Having trouble finding the motivation to get through your day?

Online therapy for amotivational syndrome

A growing body of evidence indicates that online therapy can effectively address depression, anxiety, and related conditions. In a study of Internet-based cognitive behavioral therapy (CBT), participants reported feeling actively engaged in the treatment, which was interactive and could be tailored to the specific needs of each patient. While this study does not explicitly assess AS, the researchers note that when patients play an active role in the therapeutic process, they may be more motivated to do the “work” of therapy and utilize coping strategies outside of sessions.

If you’re struggling to find the motivation to schedule and commute to an in-person therapy appointment, Internet-based therapy is an excellent alternative. Platforms like  BetterHelp give you the flexibility to connect with licensed, experienced therapists on your own terms. Get hold of resources and counseling sessions from the comfort of your home, and communicate with your therapist via text, live chat, video conference, or phone call. If you’re interested in getting started, check out the following reviews from real BetterHelp users, who have restored their mental health with the support of an online therapist.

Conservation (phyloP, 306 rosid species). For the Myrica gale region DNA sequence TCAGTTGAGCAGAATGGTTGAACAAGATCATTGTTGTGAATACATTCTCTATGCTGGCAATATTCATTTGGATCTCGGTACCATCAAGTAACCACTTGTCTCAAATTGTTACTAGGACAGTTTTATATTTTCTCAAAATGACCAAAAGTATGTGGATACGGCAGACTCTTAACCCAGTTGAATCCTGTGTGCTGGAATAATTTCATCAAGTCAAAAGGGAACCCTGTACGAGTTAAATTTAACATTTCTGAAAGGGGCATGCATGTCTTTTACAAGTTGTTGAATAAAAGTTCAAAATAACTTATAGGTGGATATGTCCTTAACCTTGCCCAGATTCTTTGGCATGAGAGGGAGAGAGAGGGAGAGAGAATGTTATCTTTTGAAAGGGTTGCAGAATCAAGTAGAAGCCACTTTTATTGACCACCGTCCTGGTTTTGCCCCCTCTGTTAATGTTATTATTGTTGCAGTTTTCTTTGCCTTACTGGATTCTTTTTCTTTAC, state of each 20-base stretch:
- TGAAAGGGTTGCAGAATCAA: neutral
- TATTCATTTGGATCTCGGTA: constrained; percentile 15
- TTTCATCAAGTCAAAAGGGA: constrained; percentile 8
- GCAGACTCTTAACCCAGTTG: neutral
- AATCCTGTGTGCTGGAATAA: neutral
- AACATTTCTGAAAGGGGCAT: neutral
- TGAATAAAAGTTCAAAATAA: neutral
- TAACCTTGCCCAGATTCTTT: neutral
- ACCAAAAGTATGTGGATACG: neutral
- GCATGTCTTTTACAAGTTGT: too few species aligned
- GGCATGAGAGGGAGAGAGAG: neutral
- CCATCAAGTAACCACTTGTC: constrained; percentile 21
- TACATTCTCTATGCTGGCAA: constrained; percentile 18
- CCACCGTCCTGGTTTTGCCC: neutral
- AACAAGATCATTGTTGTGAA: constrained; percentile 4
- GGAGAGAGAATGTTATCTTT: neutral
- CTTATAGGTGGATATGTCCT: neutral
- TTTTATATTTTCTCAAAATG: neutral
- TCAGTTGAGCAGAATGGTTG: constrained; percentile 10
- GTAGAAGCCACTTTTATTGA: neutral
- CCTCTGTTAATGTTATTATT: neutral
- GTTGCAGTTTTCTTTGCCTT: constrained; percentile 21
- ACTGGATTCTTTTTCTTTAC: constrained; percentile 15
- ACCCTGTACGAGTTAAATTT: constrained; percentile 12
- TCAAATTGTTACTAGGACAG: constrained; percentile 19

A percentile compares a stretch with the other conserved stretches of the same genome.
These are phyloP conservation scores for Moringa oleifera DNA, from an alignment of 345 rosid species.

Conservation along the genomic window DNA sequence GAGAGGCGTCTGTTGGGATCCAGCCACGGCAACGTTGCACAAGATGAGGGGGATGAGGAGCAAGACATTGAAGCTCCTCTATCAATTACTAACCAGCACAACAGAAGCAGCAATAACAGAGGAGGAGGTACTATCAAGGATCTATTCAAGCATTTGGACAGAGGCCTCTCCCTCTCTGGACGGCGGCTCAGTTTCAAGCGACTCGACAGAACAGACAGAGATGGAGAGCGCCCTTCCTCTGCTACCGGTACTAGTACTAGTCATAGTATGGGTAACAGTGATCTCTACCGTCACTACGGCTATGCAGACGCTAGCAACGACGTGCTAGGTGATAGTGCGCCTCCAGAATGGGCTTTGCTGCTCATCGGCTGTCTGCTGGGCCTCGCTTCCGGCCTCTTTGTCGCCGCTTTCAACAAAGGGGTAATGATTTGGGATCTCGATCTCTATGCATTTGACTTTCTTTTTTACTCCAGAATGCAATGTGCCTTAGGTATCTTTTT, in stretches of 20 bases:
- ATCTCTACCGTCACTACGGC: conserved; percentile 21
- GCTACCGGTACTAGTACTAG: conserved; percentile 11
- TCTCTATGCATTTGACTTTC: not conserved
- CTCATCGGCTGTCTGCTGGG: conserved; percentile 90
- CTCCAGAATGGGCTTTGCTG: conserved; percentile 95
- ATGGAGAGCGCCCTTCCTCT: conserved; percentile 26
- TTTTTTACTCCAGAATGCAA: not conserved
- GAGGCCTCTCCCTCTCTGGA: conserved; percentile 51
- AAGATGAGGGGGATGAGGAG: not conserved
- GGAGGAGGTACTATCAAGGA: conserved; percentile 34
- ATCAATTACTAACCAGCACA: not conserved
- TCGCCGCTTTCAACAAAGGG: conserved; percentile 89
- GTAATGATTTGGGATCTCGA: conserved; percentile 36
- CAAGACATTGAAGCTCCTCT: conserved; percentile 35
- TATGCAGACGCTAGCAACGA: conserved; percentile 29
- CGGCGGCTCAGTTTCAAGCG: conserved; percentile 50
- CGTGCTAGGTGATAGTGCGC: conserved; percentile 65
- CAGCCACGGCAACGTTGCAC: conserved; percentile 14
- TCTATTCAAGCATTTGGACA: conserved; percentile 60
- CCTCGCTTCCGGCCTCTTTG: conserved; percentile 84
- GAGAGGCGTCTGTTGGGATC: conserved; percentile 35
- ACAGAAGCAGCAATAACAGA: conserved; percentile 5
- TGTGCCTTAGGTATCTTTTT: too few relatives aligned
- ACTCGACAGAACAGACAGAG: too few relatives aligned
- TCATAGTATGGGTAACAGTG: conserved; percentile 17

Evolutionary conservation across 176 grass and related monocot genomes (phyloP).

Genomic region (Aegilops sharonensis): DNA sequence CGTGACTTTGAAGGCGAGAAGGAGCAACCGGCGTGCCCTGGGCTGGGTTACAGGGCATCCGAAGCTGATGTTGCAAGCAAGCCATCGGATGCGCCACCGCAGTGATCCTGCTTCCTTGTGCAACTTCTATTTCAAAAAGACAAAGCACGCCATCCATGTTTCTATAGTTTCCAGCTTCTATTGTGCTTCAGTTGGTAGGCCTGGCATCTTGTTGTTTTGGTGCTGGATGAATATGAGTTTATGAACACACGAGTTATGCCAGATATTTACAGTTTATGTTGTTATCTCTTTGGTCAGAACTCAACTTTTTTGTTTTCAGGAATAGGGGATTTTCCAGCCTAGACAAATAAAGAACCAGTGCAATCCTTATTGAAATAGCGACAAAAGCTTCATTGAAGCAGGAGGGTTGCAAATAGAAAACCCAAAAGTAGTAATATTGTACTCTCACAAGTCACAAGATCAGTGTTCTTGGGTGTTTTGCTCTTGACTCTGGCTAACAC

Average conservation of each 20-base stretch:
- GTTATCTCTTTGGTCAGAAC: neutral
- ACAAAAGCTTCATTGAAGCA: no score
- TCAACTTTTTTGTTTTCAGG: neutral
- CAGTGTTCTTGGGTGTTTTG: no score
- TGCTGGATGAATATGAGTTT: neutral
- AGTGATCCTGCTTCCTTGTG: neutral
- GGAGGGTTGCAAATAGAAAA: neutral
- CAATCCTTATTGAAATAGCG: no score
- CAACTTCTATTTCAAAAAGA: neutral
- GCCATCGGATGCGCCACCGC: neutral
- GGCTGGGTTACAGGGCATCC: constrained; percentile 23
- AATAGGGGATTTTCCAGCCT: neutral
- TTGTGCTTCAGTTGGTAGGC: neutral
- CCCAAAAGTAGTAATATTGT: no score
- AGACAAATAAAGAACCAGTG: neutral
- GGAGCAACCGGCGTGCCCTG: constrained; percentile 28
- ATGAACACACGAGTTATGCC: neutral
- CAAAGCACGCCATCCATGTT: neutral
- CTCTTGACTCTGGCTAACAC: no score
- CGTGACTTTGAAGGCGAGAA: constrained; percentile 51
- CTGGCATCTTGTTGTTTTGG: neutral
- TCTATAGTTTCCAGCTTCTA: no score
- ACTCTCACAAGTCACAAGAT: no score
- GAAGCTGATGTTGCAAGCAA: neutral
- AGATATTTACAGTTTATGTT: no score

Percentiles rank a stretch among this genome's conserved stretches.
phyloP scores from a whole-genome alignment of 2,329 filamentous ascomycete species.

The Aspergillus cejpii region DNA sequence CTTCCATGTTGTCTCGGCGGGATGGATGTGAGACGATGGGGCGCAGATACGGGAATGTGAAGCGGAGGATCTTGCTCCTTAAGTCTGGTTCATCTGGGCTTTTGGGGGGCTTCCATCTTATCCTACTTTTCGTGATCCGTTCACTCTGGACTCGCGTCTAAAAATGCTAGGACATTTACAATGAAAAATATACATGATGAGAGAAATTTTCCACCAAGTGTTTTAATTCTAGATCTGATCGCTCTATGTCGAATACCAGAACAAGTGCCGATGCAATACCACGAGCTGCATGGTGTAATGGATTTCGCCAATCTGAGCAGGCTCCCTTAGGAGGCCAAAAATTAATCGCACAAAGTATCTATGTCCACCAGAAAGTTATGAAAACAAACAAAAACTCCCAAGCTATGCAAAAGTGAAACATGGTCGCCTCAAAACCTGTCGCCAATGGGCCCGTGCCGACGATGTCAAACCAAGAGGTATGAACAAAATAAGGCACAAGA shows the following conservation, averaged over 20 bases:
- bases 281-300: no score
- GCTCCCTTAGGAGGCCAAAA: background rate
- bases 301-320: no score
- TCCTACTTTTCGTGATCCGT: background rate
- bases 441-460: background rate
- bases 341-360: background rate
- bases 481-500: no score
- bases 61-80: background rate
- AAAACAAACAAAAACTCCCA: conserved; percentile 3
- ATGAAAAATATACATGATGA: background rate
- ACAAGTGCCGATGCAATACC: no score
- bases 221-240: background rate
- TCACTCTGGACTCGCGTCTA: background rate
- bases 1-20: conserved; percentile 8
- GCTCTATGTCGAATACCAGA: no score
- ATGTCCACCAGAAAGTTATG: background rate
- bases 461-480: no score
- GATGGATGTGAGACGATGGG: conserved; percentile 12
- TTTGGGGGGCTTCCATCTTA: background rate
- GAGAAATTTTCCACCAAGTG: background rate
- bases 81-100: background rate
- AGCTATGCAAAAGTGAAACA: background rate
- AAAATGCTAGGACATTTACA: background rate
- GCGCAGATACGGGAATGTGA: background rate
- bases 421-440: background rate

Counselor reviews

"Stephanie has been my counselor for six months and I can say she has definitely been a great help in pulling me out of the abyss and helping me in the battle with my depression. She doesn't give too much and never takes away too little. She is always listening and questioning and responding. That helps me think further and understand what I need to do to be the better person I want to be. Stephanie has been a great help for that and if I could I would send all my friends directly to her for their own therapy. Cause I always bring up how great she is in every social conversation about therapy that I can get."

"Laurie is an empathetic and motivational person. I feel like I can just be honest with and go to her for support. She is super client-centered and will be your biggest advocate. In just two sessions she has been a great listening ear but more importantly has provided me with fresh perspectives and real-life exercises to help with my confidence and anxiety. She is warm, understanding, and experienced. I would definitely recommend!"


If you’re experiencing unusual changes in motivation, it may be time to seek professional help. A licensed counselor knows which questions to ask, as well as coping strategies and activities to restore your zest for life. Ultimately, your counselor can help you reconnect with your emotions, passions, and drive. Regardless of where you begin the journey, investing in your mental health is a commendable and potentially transformative decision.